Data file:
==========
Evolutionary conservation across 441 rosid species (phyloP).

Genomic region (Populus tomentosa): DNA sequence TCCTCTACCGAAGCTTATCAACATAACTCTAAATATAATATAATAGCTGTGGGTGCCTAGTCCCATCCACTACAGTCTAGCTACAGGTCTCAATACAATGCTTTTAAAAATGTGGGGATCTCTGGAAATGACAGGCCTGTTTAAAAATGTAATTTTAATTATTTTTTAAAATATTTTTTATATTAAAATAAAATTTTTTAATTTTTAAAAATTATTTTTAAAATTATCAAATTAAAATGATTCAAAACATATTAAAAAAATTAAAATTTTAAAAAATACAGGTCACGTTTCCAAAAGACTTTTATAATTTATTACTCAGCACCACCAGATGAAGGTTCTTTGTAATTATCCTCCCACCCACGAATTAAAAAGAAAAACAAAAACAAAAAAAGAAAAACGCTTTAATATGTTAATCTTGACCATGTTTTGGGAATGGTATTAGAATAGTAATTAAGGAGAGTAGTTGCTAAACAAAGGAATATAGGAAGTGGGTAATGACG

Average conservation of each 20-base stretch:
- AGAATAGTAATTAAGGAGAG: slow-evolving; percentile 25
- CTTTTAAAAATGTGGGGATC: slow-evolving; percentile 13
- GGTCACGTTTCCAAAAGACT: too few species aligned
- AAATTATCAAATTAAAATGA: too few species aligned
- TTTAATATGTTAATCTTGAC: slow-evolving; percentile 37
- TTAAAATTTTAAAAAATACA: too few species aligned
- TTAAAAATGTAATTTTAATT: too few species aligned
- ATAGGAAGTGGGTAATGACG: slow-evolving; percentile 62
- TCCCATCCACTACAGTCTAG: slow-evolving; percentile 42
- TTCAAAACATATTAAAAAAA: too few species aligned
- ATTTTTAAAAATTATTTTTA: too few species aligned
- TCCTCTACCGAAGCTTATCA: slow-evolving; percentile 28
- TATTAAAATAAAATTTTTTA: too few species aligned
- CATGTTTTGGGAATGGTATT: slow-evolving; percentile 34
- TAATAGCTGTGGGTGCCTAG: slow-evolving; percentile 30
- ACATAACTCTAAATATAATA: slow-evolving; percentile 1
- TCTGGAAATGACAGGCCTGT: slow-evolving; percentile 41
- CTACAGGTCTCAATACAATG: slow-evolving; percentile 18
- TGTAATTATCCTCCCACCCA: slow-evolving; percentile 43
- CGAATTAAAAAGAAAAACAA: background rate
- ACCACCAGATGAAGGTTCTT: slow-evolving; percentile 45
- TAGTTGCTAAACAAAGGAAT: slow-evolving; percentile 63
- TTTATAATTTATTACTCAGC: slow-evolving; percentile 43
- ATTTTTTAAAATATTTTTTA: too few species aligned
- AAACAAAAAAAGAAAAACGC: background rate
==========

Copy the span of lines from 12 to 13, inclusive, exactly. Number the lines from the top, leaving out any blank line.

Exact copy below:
- TCCCATCCACTACAGTCTAG: slow-evolving; percentile 42
- TTCAAAACATATTAAAAAAA: too few species aligned